We had to cut our visit a bit short because we still had an 8 hour drive home from Lafayette to Mena. We didn't arrive home until after midnight. If you are ever near Lafayette, Louisiana I would recommend a visit to Vermilionville.
This week the letter is I. I is for Itsy Bitsy Spider. The nursery rhyme Itsy Bitsy Spider was first published in 1910. The origin of this nursery rhyme isn't documented.
The itsy bitsy spider climbed up the water spout Down came the rain, and washed the spider out Out came the sun, and dried up all the rain So the itsy bitsy spider climbed up the spout again.
Jim Carrey appeared in an animated short titled Itsy Bitsy Spider that was released in 1992. The Itsy Bitsy Spider was eventually made into an animated series, which aired on the USA Network.
The best rendition of Itsy Bitsy Spider I have seen is this wacky 15 second version.
My second favorite version is the Carly Simon version from her Coming Around Again album.
It is not common knowledge that Itsy Bitsy Spider is actually an allegory of the struggle of the lower classes. To help you understand the true meaning of the song, here is an analysis of the characters involved.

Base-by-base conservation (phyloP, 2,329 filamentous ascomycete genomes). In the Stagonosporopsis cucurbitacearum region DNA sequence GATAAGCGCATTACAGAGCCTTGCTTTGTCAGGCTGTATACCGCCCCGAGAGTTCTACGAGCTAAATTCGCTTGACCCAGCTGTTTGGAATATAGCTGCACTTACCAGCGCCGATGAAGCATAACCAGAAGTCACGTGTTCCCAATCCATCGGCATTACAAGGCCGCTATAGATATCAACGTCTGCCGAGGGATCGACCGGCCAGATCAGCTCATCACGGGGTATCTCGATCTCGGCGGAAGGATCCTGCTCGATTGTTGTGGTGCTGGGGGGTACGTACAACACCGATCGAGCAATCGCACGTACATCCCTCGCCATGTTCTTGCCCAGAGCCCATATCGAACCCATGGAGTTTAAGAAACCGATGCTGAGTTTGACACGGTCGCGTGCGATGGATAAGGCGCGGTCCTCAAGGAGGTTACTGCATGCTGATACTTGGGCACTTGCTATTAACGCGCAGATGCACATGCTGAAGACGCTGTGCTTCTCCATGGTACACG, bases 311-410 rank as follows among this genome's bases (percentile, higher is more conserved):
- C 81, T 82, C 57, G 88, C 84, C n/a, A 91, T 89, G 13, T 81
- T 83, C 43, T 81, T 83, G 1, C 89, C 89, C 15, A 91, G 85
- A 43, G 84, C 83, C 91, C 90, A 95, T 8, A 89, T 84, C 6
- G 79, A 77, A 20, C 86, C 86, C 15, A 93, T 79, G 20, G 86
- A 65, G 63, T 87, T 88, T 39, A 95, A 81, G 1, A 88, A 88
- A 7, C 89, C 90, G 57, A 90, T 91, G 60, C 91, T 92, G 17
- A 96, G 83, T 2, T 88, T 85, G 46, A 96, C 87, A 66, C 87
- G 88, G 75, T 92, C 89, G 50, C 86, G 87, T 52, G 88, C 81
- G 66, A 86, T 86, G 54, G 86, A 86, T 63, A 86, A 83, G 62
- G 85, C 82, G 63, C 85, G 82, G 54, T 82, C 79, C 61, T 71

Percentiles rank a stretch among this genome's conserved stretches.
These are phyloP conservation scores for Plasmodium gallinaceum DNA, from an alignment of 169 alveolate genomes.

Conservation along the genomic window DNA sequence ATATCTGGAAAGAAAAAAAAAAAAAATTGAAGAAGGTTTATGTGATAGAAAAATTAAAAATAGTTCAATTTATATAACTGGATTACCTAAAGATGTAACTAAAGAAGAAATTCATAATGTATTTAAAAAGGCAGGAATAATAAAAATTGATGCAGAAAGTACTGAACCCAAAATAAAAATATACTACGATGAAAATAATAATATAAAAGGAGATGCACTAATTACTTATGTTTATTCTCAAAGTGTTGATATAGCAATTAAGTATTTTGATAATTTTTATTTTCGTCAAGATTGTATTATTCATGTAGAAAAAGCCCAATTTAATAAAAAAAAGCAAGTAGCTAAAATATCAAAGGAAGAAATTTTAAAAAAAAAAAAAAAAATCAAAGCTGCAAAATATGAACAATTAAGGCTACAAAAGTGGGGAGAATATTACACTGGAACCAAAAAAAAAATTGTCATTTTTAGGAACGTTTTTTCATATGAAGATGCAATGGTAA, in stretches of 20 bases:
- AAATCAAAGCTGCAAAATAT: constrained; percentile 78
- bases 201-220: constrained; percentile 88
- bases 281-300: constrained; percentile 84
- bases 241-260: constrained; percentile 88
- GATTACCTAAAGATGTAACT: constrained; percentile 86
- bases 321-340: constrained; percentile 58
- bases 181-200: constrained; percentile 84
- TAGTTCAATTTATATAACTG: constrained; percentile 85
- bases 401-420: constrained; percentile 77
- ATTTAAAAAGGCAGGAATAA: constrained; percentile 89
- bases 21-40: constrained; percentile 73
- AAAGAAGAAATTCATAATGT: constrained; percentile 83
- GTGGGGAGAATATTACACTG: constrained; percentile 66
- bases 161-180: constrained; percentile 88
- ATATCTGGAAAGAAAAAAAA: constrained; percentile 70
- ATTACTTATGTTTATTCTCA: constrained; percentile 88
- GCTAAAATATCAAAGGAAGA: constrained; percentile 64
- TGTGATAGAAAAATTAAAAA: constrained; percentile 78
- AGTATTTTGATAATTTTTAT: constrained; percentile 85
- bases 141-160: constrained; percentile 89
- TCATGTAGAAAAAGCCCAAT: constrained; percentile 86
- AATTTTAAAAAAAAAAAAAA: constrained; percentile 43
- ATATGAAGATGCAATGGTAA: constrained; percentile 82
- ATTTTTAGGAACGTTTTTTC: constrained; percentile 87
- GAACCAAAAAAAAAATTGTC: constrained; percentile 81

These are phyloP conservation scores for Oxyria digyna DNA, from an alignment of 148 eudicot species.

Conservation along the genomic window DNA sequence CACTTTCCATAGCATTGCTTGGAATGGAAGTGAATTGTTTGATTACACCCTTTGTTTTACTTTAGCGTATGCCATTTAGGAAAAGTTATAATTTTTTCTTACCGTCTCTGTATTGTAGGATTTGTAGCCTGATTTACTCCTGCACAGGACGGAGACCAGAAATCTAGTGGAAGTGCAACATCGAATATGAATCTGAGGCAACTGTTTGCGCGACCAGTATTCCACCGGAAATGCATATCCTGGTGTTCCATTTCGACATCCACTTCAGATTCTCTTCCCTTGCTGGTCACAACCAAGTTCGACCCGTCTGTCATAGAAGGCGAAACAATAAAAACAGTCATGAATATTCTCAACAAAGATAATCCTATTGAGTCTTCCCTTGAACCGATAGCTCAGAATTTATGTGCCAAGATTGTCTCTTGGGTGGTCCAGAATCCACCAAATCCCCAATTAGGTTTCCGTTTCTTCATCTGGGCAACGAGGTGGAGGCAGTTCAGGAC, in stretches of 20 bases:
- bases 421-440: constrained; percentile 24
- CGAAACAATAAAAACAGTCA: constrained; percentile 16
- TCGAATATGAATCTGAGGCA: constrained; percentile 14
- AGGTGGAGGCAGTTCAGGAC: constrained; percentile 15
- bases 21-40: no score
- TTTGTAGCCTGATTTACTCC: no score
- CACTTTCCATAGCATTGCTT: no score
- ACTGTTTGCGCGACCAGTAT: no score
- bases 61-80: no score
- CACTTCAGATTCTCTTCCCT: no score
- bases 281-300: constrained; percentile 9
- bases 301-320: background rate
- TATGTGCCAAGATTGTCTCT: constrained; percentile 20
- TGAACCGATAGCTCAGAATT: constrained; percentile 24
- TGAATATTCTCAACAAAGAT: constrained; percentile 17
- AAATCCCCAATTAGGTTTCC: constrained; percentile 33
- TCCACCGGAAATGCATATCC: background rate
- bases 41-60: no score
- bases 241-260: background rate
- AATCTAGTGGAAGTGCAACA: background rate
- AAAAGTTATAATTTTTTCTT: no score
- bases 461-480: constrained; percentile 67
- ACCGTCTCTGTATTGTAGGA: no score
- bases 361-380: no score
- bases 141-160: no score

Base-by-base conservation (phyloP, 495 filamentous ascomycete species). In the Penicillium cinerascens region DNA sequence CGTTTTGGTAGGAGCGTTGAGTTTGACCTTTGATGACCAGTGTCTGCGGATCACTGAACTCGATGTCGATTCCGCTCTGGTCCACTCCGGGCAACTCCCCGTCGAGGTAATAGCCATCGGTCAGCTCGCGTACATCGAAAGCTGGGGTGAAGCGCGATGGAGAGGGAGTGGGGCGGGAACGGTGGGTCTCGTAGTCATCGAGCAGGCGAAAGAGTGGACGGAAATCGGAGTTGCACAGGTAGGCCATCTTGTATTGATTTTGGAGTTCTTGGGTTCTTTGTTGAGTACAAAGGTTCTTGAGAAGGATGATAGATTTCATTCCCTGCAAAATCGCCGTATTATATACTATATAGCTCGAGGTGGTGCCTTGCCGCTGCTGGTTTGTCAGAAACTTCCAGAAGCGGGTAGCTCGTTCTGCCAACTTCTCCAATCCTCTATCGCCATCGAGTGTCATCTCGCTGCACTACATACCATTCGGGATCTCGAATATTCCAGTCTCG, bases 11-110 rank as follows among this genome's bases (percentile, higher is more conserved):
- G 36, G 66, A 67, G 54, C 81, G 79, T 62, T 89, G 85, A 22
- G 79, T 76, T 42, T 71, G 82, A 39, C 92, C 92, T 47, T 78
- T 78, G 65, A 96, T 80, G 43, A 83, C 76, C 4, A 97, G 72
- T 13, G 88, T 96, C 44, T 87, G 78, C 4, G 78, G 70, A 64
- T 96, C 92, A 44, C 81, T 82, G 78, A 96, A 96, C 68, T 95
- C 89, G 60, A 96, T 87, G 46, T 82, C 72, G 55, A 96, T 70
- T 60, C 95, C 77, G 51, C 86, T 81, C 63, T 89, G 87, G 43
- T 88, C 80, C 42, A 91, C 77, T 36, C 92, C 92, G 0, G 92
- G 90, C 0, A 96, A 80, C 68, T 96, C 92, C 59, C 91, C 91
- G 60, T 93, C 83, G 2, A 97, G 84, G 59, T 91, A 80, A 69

The Spider - represents the proletariat and his ongoing struggle against the bourgeoisie
The Waterspout - represents the myth of equality and the American Dream. The spider continues to doggedly scale the waterspouts heights, only to be denied the fruits of his hard work
The Rain - represents the bourgeoisie, impeding the progress of the spider, and standing between him and his ultimate goal of true freedom and equality.
The Sun - represent the easing of difficult living and working conditions. It provides false hope for the spider, prolonging his struggle
I hope you have enjoyed this weeks installment of ABC Wednesday. See you next week!
Click on the photo above to purchase the paperback version of my book, Devotionals from a Small Town, for $5.99
I was born in 1956 in Madison, Tennessee, while my parents were attending Madison College. I grew up along the Front Range in Colorado, attending schools in Longmont, Brighton, Boulder and Loveland, Colorado. Two years after graduating from Campion Academy, I married my sweetheart, Regina. We lived in Loveland, Colorado for six years before moving to Mena in western Arkansas.
I love the people of Mena and the friendly easy going way of life here. I have owned and operated my own business since moving to Mena. I enjoy the natural beauty of western Arkansas and being out of doors.